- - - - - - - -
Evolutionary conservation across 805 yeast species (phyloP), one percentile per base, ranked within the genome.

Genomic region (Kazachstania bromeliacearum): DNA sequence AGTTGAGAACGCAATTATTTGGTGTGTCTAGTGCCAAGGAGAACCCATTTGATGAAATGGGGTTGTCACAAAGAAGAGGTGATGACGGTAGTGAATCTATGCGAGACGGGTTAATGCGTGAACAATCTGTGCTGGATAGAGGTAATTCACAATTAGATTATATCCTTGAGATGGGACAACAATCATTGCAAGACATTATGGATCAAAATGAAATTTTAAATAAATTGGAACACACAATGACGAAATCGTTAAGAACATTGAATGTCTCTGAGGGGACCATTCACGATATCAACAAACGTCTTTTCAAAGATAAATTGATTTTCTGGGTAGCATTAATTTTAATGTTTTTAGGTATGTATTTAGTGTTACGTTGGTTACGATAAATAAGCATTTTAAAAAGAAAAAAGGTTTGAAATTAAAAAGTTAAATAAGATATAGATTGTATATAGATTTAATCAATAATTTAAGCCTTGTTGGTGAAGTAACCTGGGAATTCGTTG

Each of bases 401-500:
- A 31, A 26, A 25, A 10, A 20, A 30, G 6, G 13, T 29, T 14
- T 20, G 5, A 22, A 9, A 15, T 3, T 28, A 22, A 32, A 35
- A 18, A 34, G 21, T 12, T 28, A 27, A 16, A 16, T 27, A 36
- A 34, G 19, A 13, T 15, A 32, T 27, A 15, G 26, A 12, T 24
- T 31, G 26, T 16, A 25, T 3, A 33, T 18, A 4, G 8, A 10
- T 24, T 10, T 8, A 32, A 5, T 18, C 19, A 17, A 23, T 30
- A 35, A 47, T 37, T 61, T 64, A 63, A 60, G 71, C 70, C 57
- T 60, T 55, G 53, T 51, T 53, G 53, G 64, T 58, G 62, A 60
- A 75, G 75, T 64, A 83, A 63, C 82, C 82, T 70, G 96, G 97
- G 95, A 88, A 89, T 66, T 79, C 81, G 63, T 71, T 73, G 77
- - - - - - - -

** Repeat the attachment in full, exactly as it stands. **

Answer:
Evolutionary conservation across 805 yeast species (phyloP), one percentile per base, ranked within the genome.

Genomic region (Kazachstania bromeliacearum): DNA sequence AGTTGAGAACGCAATTATTTGGTGTGTCTAGTGCCAAGGAGAACCCATTTGATGAAATGGGGTTGTCACAAAGAAGAGGTGATGACGGTAGTGAATCTATGCGAGACGGGTTAATGCGTGAACAATCTGTGCTGGATAGAGGTAATTCACAATTAGATTATATCCTTGAGATGGGACAACAATCATTGCAAGACATTATGGATCAAAATGAAATTTTAAATAAATTGGAACACACAATGACGAAATCGTTAAGAACATTGAATGTCTCTGAGGGGACCATTCACGATATCAACAAACGTCTTTTCAAAGATAAATTGATTTTCTGGGTAGCATTAATTTTAATGTTTTTAGGTATGTATTTAGTGTTACGTTGGTTACGATAAATAAGCATTTTAAAAAGAAAAAAGGTTTGAAATTAAAAAGTTAAATAAGATATAGATTGTATATAGATTTAATCAATAATTTAAGCCTTGTTGGTGAAGTAACCTGGGAATTCGTTG

Each of bases 401-500:
- A 31, A 26, A 25, A 10, A 20, A 30, G 6, G 13, T 29, T 14
- T 20, G 5, A 22, A 9, A 15, T 3, T 28, A 22, A 32, A 35
- A 18, A 34, G 21, T 12, T 28, A 27, A 16, A 16, T 27, A 36
- A 34, G 19, A 13, T 15, A 32, T 27, A 15, G 26, A 12, T 24
- T 31, G 26, T 16, A 25, T 3, A 33, T 18, A 4, G 8, A 10
- T 24, T 10, T 8, A 32, A 5, T 18, C 19, A 17, A 23, T 30
- A 35, A 47, T 37, T 61, T 64, A 63, A 60, G 71, C 70, C 57
- T 60, T 55, G 53, T 51, T 53, G 53, G 64, T 58, G 62, A 60
- A 75, G 75, T 64, A 83, A 63, C 82, C 82, T 70, G 96, G 97
- G 95, A 88, A 89, T 66, T 79, C 81, G 63, T 71, T 73, G 77